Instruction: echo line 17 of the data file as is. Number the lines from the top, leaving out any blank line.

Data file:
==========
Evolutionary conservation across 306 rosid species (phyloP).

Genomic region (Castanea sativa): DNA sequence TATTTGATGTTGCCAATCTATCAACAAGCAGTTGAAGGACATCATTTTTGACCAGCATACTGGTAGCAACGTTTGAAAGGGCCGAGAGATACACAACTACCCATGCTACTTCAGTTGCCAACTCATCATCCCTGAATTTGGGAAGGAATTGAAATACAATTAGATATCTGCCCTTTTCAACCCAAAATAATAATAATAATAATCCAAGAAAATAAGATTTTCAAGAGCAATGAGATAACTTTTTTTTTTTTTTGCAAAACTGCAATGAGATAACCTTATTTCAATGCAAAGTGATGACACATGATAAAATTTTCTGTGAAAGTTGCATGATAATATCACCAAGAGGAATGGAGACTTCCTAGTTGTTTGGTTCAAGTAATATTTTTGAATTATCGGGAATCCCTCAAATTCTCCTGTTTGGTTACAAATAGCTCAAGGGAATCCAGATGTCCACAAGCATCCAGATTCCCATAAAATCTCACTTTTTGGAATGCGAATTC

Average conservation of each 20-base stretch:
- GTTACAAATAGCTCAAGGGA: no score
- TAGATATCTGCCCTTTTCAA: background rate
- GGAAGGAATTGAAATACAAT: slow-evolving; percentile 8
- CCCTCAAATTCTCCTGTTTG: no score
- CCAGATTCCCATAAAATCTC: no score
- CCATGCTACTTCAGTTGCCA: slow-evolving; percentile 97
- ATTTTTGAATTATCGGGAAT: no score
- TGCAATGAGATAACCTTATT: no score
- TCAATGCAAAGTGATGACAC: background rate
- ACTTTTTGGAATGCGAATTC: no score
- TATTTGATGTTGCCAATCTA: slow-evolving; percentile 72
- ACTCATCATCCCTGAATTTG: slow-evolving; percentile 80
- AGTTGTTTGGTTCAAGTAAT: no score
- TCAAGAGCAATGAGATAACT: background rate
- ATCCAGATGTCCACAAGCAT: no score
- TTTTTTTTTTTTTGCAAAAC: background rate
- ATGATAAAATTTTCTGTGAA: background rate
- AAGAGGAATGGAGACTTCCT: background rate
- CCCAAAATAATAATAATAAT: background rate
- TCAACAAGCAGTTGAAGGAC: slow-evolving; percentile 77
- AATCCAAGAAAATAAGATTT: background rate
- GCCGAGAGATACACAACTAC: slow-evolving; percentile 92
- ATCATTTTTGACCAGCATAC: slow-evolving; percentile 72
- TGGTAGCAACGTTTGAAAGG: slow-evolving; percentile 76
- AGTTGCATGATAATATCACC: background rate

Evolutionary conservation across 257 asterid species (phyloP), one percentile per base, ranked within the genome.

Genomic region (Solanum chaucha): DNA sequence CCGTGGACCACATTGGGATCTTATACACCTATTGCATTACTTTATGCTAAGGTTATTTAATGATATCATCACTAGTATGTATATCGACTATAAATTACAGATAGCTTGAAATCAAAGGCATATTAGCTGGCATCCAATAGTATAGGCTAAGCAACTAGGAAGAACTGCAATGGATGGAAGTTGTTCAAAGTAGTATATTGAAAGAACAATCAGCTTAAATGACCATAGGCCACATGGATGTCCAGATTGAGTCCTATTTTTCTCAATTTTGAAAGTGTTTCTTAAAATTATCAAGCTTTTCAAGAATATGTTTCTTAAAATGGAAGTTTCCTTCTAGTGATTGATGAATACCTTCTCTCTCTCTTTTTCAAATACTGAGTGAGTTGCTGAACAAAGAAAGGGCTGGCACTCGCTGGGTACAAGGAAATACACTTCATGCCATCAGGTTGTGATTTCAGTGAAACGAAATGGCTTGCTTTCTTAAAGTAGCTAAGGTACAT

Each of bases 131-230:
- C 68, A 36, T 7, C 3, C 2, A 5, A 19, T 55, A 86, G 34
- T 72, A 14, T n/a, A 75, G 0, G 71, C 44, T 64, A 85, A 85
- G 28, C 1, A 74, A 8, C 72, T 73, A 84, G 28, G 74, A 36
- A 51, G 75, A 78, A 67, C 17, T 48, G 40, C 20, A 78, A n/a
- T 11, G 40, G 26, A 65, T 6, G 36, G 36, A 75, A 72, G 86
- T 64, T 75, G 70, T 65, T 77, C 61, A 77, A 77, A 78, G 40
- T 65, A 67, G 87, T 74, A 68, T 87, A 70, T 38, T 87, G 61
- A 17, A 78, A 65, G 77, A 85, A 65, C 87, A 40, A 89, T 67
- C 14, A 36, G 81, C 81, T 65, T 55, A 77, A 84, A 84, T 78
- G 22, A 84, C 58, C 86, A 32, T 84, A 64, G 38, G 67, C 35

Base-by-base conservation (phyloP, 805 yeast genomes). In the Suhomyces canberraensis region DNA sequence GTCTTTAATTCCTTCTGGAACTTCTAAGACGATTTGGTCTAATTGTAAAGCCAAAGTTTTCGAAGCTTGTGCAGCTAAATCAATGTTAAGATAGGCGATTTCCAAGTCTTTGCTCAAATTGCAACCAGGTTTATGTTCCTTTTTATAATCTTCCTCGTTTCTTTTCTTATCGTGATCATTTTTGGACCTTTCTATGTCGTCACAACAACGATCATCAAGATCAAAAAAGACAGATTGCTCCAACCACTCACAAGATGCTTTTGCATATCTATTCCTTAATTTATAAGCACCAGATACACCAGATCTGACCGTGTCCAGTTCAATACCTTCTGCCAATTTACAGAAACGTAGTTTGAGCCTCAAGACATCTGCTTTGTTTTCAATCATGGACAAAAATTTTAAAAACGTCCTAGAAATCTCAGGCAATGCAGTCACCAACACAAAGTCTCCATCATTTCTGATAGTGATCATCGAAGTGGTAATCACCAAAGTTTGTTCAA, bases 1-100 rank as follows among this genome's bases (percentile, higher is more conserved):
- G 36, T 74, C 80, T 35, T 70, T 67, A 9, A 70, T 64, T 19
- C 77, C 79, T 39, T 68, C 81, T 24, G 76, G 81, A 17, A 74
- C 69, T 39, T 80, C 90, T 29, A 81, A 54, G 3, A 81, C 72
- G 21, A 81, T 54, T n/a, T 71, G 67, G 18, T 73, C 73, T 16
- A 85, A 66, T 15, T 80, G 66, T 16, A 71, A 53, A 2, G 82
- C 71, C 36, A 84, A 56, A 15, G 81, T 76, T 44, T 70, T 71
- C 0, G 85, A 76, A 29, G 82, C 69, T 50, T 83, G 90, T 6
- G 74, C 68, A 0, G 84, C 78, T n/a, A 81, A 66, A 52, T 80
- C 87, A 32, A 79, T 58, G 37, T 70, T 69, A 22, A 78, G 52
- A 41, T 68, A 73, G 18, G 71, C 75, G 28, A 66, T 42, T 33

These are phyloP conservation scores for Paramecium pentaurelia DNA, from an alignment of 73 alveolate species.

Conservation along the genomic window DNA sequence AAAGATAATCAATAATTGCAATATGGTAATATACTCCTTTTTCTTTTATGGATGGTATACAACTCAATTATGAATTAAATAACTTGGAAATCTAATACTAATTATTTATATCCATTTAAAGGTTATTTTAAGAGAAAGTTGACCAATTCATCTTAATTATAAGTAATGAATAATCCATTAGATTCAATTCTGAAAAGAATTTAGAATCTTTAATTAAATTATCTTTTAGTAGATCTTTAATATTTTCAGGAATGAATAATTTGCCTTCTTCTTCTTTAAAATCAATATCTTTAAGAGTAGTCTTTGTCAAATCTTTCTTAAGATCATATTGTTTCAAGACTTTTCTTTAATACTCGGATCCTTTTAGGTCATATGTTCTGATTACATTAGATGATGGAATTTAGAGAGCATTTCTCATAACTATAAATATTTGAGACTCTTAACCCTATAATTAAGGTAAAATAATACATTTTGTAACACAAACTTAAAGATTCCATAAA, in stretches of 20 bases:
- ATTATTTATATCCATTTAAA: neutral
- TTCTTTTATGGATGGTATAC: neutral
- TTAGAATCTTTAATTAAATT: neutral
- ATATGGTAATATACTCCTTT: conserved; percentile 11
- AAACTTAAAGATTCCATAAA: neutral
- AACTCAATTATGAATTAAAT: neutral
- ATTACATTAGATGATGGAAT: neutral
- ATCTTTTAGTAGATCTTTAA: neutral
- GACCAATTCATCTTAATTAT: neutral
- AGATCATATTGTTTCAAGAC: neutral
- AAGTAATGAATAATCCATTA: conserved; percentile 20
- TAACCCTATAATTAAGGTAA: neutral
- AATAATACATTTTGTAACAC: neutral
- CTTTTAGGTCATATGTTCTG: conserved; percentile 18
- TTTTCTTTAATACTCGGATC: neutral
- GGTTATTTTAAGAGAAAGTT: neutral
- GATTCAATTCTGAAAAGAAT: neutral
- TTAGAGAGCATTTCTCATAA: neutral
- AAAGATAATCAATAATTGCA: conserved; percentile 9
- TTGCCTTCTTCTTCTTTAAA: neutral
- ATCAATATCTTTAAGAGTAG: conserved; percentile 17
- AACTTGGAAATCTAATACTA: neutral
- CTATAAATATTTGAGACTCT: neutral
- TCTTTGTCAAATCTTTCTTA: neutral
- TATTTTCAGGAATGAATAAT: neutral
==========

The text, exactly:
- TCAAGAGCAATGAGATAACT: background rate